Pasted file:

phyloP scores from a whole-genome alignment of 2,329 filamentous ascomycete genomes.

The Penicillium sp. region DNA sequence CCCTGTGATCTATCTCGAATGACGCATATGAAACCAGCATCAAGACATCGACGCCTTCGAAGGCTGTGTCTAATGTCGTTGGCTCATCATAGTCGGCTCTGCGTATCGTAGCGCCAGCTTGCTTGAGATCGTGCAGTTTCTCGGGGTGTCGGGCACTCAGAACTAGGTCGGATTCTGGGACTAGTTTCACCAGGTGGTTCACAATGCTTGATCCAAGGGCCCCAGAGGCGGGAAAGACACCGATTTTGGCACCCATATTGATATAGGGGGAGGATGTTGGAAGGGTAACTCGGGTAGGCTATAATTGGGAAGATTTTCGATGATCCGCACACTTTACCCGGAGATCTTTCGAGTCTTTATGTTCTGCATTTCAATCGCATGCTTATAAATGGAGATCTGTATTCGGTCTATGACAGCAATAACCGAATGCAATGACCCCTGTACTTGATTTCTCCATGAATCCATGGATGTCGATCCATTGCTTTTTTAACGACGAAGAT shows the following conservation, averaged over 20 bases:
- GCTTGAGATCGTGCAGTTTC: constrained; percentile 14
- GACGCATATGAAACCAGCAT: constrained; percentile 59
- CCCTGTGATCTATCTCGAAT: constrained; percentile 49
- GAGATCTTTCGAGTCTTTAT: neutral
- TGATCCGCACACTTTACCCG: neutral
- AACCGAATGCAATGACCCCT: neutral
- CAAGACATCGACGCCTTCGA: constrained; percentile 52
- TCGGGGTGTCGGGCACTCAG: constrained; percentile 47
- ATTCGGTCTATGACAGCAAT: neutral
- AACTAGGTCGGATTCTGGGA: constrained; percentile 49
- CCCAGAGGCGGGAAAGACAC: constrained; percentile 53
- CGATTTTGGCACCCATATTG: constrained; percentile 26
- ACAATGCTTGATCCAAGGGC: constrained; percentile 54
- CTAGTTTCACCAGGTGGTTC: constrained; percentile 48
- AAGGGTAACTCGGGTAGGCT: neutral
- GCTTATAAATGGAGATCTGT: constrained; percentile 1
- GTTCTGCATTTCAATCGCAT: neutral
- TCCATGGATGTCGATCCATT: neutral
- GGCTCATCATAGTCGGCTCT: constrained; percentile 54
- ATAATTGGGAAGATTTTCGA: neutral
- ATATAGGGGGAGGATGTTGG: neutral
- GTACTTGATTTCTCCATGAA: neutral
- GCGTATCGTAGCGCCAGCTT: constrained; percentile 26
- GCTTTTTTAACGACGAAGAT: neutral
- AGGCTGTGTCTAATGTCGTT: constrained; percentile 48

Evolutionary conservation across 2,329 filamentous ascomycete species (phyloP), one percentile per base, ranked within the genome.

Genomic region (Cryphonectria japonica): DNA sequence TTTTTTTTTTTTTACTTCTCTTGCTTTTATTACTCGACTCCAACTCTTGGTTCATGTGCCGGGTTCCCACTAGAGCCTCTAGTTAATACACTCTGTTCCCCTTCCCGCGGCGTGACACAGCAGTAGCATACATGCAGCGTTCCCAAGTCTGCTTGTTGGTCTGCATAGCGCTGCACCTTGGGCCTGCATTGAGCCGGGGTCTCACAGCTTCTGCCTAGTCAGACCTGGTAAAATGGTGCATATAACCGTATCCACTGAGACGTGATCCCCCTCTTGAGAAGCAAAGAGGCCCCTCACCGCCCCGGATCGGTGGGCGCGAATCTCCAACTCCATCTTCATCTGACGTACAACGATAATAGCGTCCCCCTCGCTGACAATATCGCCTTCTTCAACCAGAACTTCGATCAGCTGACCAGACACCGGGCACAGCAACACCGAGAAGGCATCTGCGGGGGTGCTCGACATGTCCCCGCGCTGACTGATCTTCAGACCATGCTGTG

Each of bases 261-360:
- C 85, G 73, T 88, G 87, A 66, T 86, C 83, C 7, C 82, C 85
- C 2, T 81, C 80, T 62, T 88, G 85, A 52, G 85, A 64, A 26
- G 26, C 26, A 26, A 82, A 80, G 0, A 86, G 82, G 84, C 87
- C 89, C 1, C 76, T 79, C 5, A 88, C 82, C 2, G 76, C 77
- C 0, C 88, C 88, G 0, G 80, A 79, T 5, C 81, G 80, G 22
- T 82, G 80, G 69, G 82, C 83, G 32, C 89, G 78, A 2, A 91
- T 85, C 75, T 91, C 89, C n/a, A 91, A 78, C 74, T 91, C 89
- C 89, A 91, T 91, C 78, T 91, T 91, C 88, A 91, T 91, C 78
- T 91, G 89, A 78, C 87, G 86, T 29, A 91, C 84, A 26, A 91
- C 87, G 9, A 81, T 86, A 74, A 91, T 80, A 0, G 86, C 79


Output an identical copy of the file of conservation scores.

phyloP scores from a whole-genome alignment of 2,329 filamentous ascomycete genomes.

The Penicillium sp. region DNA sequence CCCTGTGATCTATCTCGAATGACGCATATGAAACCAGCATCAAGACATCGACGCCTTCGAAGGCTGTGTCTAATGTCGTTGGCTCATCATAGTCGGCTCTGCGTATCGTAGCGCCAGCTTGCTTGAGATCGTGCAGTTTCTCGGGGTGTCGGGCACTCAGAACTAGGTCGGATTCTGGGACTAGTTTCACCAGGTGGTTCACAATGCTTGATCCAAGGGCCCCAGAGGCGGGAAAGACACCGATTTTGGCACCCATATTGATATAGGGGGAGGATGTTGGAAGGGTAACTCGGGTAGGCTATAATTGGGAAGATTTTCGATGATCCGCACACTTTACCCGGAGATCTTTCGAGTCTTTATGTTCTGCATTTCAATCGCATGCTTATAAATGGAGATCTGTATTCGGTCTATGACAGCAATAACCGAATGCAATGACCCCTGTACTTGATTTCTCCATGAATCCATGGATGTCGATCCATTGCTTTTTTAACGACGAAGAT shows the following conservation, averaged over 20 bases:
- GCTTGAGATCGTGCAGTTTC: constrained; percentile 14
- GACGCATATGAAACCAGCAT: constrained; percentile 59
- CCCTGTGATCTATCTCGAAT: constrained; percentile 49
- GAGATCTTTCGAGTCTTTAT: neutral
- TGATCCGCACACTTTACCCG: neutral
- AACCGAATGCAATGACCCCT: neutral
- CAAGACATCGACGCCTTCGA: constrained; percentile 52
- TCGGGGTGTCGGGCACTCAG: constrained; percentile 47
- ATTCGGTCTATGACAGCAAT: neutral
- AACTAGGTCGGATTCTGGGA: constrained; percentile 49
- CCCAGAGGCGGGAAAGACAC: constrained; percentile 53
- CGATTTTGGCACCCATATTG: constrained; percentile 26
- ACAATGCTTGATCCAAGGGC: constrained; percentile 54
- CTAGTTTCACCAGGTGGTTC: constrained; percentile 48
- AAGGGTAACTCGGGTAGGCT: neutral
- GCTTATAAATGGAGATCTGT: constrained; percentile 1
- GTTCTGCATTTCAATCGCAT: neutral
- TCCATGGATGTCGATCCATT: neutral
- GGCTCATCATAGTCGGCTCT: constrained; percentile 54
- ATAATTGGGAAGATTTTCGA: neutral
- ATATAGGGGGAGGATGTTGG: neutral
- GTACTTGATTTCTCCATGAA: neutral
- GCGTATCGTAGCGCCAGCTT: constrained; percentile 26
- GCTTTTTTAACGACGAAGAT: neutral
- AGGCTGTGTCTAATGTCGTT: constrained; percentile 48

Evolutionary conservation across 2,329 filamentous ascomycete species (phyloP), one percentile per base, ranked within the genome.

Genomic region (Cryphonectria japonica): DNA sequence TTTTTTTTTTTTTACTTCTCTTGCTTTTATTACTCGACTCCAACTCTTGGTTCATGTGCCGGGTTCCCACTAGAGCCTCTAGTTAATACACTCTGTTCCCCTTCCCGCGGCGTGACACAGCAGTAGCATACATGCAGCGTTCCCAAGTCTGCTTGTTGGTCTGCATAGCGCTGCACCTTGGGCCTGCATTGAGCCGGGGTCTCACAGCTTCTGCCTAGTCAGACCTGGTAAAATGGTGCATATAACCGTATCCACTGAGACGTGATCCCCCTCTTGAGAAGCAAAGAGGCCCCTCACCGCCCCGGATCGGTGGGCGCGAATCTCCAACTCCATCTTCATCTGACGTACAACGATAATAGCGTCCCCCTCGCTGACAATATCGCCTTCTTCAACCAGAACTTCGATCAGCTGACCAGACACCGGGCACAGCAACACCGAGAAGGCATCTGCGGGGGTGCTCGACATGTCCCCGCGCTGACTGATCTTCAGACCATGCTGTG

Each of bases 261-360:
- C 85, G 73, T 88, G 87, A 66, T 86, C 83, C 7, C 82, C 85
- C 2, T 81, C 80, T 62, T 88, G 85, A 52, G 85, A 64, A 26
- G 26, C 26, A 26, A 82, A 80, G 0, A 86, G 82, G 84, C 87
- C 89, C 1, C 76, T 79, C 5, A 88, C 82, C 2, G 76, C 77
- C 0, C 88, C 88, G 0, G 80, A 79, T 5, C 81, G 80, G 22
- T 82, G 80, G 69, G 82, C 83, G 32, C 89, G 78, A 2, A 91
- T 85, C 75, T 91, C 89, C n/a, A 91, A 78, C 74, T 91, C 89
- C 89, A 91, T 91, C 78, T 91, T 91, C 88, A 91, T 91, C 78
- T 91, G 89, A 78, C 87, G 86, T 29, A 91, C 84, A 26, A 91
- C 87, G 9, A 81, T 86, A 74, A 91, T 80, A 0, G 86, C 79